Stonewall movie is inaccurate, illustrates lack of diversity in media

Kendall McElhaney

Last Sunday, Viola Davis became the first African-American woman ever to win Best Actress in a Drama Series. The How to Get Away with Murder actress took her time to pay tribute to Harriet Tubman, along with dropping some serious truth on the Hollywood Elites and audiences watching at home. Davis called out the lack of representation for people of color in television, as well as, in the greater totality of the film industry. During her passionate and empowering speech, Davis said, “The only thing that separates women of color from anyone else is opportunity. You cannot win an Emmy for roles that are simply not there.”

Her speech has sparked discussions about the lack of opportunity for marginalized identities and the greater public is finally starting to take notice of the identity disconnect plaguing our screens. Frankly, I can’t believe it took this long for major news publications to take notice.


Davis’ speech is reflective of a bigger issue facing mainstream media today. Simply put, we are not receiving accurate representations of diverse identities, which creates a warped view of who should hold the leading roles.

Her speech added more fuel to my fire on my decision to boycott the upcoming Stonewall movie, coming out this Friday. Though I have not seen the film yet (nor do I intend to), I find from what I have seen and read thus far to be incredibly problematic.

The first trailer for the film about the 1969 Stonewall Riots seemingly undermines the history and true players who should be credited for launching the modern movement for LGBTQ+ rights. The film presents a fictionalized character: a white, cisgender – meaning his sexual anatomy and his gender identity coincide – man named Danny, played by War Horse star Jeremy Irvine, as the movie’s main protagonist. Almost immediately after the trailer dropped, folks across the Queer spectrum, as well as allies and activists alike, began taking issue with the film and the deceptive “whitewashing” of Queer Culture and History.

So let’s get some things “straight.” The Stonewall Riots were a series of spontaneous, violent demonstrations by members of the LGBTQ+ community living in New York City.  On June 28th of 1969, a police raid took place in the early morning hours at the Stonewall Inn, located in the Greenwich Village, a neighborhood of Manhattan. People were thrown to the ground, beaten and ridiculed for just simply being at the Inn, a common place for anyone outside of herteonormativity. The community had had enough of the discrimination, harassment and oppression and decided to rebel. These riots are widely considered to constitute the single most important event leading to the gay liberation movement and the modern fight for LGBTQ+ rights in the United States.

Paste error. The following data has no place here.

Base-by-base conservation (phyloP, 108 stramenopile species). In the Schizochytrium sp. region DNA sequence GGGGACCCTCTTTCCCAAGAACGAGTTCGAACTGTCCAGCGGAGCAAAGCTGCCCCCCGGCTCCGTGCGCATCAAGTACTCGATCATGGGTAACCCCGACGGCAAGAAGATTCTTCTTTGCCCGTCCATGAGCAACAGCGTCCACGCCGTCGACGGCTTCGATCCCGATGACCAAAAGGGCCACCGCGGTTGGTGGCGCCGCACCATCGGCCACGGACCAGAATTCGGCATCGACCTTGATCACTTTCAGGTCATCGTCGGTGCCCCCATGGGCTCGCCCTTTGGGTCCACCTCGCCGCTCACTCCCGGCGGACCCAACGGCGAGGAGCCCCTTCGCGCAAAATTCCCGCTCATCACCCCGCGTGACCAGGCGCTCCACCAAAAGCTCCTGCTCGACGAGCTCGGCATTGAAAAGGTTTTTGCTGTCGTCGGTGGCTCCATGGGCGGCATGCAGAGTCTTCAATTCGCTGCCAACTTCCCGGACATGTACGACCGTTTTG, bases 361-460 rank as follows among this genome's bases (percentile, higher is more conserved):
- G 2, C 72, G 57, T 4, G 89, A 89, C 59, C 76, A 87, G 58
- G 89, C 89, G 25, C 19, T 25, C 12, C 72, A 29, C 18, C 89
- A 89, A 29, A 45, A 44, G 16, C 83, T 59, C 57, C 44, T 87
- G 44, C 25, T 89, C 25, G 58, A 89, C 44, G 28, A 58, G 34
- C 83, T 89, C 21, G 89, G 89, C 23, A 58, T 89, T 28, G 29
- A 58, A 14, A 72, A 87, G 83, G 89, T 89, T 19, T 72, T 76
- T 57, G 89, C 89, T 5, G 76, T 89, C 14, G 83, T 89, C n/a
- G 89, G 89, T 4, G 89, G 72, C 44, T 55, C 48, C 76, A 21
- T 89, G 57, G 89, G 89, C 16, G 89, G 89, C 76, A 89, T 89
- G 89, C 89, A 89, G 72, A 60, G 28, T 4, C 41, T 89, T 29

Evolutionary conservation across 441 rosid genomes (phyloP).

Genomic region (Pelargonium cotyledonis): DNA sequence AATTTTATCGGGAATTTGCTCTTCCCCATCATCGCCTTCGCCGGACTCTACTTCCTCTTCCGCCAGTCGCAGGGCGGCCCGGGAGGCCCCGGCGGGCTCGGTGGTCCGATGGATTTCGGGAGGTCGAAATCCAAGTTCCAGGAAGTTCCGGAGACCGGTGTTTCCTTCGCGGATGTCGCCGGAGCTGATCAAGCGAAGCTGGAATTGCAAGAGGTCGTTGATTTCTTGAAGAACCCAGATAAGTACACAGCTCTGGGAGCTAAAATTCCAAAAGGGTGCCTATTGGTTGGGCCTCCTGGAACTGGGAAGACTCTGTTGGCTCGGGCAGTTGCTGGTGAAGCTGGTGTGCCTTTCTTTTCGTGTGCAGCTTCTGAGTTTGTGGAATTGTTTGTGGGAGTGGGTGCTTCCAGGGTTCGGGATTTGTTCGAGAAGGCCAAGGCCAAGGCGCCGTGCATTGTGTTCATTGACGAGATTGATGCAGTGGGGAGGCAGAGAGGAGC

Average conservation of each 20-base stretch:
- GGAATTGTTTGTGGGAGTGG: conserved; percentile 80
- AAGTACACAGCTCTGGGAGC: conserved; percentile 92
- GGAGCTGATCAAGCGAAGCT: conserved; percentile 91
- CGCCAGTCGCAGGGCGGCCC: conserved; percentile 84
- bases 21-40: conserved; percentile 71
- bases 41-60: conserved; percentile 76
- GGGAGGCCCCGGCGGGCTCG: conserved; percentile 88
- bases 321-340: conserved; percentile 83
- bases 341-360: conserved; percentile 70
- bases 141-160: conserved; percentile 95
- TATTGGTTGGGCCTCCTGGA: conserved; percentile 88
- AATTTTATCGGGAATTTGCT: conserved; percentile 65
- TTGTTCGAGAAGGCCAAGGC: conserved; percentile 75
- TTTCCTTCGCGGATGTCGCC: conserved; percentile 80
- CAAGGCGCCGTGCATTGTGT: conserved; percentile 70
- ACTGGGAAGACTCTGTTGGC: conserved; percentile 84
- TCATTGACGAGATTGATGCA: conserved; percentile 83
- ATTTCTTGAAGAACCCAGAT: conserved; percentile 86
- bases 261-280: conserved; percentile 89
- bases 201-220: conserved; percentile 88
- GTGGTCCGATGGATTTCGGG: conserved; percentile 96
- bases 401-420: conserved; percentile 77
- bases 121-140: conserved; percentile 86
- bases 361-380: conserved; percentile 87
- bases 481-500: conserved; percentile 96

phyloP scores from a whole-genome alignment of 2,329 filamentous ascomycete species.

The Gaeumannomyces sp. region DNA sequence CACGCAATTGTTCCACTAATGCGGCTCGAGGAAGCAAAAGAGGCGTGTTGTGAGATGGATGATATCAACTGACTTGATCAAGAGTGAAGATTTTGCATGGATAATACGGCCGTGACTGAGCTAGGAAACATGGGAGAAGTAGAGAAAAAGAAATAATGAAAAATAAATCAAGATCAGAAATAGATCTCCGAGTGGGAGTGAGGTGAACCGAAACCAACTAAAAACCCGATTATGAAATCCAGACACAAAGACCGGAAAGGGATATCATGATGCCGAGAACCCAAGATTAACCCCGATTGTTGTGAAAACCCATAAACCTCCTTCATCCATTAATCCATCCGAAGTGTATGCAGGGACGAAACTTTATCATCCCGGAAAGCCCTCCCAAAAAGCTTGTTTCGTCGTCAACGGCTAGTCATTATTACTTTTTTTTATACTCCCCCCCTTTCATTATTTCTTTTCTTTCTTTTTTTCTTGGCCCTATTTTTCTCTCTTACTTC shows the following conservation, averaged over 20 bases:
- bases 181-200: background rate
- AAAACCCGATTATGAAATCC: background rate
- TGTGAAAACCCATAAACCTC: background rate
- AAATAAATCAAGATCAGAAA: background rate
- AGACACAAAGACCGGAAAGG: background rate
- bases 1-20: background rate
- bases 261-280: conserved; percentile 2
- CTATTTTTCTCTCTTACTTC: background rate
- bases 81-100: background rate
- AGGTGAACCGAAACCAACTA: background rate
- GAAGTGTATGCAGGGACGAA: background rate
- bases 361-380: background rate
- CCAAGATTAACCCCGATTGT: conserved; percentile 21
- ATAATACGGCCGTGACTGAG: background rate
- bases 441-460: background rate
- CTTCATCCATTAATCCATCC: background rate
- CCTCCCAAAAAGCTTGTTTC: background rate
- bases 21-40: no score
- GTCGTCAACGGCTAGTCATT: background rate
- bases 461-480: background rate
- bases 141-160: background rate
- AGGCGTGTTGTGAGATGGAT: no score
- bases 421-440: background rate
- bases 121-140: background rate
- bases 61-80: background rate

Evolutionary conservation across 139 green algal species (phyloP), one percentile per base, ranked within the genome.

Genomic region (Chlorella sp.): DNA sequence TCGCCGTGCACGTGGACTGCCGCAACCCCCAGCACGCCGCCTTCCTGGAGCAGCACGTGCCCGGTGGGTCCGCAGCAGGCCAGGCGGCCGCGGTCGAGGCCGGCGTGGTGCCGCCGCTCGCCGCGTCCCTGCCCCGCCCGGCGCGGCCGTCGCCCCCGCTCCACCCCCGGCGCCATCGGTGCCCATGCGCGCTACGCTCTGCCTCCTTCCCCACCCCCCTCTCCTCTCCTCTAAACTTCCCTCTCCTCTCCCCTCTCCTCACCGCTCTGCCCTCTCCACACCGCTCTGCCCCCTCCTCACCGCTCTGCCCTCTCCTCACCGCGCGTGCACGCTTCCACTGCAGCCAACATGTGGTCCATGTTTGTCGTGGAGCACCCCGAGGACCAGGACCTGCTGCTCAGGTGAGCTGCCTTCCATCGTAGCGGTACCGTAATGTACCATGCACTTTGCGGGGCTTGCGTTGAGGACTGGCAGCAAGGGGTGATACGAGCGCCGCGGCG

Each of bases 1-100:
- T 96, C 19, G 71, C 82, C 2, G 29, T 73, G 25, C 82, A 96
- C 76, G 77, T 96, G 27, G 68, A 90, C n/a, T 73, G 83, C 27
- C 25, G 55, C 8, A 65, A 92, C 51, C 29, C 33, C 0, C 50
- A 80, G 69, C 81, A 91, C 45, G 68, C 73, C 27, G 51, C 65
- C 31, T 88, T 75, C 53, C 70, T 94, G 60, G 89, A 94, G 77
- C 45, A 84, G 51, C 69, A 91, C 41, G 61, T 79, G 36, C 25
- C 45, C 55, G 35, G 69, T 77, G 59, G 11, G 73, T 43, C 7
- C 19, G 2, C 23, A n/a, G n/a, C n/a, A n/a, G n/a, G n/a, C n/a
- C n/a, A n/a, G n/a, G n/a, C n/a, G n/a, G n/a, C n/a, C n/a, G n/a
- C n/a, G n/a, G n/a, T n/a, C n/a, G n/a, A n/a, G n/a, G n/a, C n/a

Most of the LBGTQ+ shakers on the front lines of the real Stonewall Riots were people of color, Trans* folks and lesbians — i.e., not cisgender, white, gay men. But in the trailer, however, it shows Danny as the person who throws the first brick which incites the riots. In actuality, Trans* activist Sylvia Rivera has been credited as one of the first to throw a bottle. Rivera then went on to lead the Riots, along with Marsha P. Johnson. To my knowledge, these two trans* women of color are not even represented in the film, except as possible side characters. And that is simply not okay. 

My issue with the film is the obvious denial of these identities and of important historical figures. I am afraid that today’s youth will see this film, take it as fact, and will never know the truth about where the on-going battle for Queer Justice sparked it’s flame. This film is yet another example of how CIS-temtic identity oppression is in today’s society.

I know this piece is lacking jokes – other than the obvious pun above – and that’s typically why you all read my pieces. But I do have a joke for you. Ready? Whitewashing history by portraying an incorrect account of what actually happened during the Stonewall Riots and altering perceptions about the reality of oppression. There you go. That’s the joke.

I am urging you to not pay money to view this film. By not buying into this falsity, we will send a message to directors, producers, writers and anyone who is vital to the creation of films. Just like Viola Davis, we have to stand up and speak about our frustrations of the lack of opportunities.

 Collegian Columnist Kendall McElhaney feels very passionately about this subject. Clearly. She can be reached at or on Twitter @kendallaftrdark.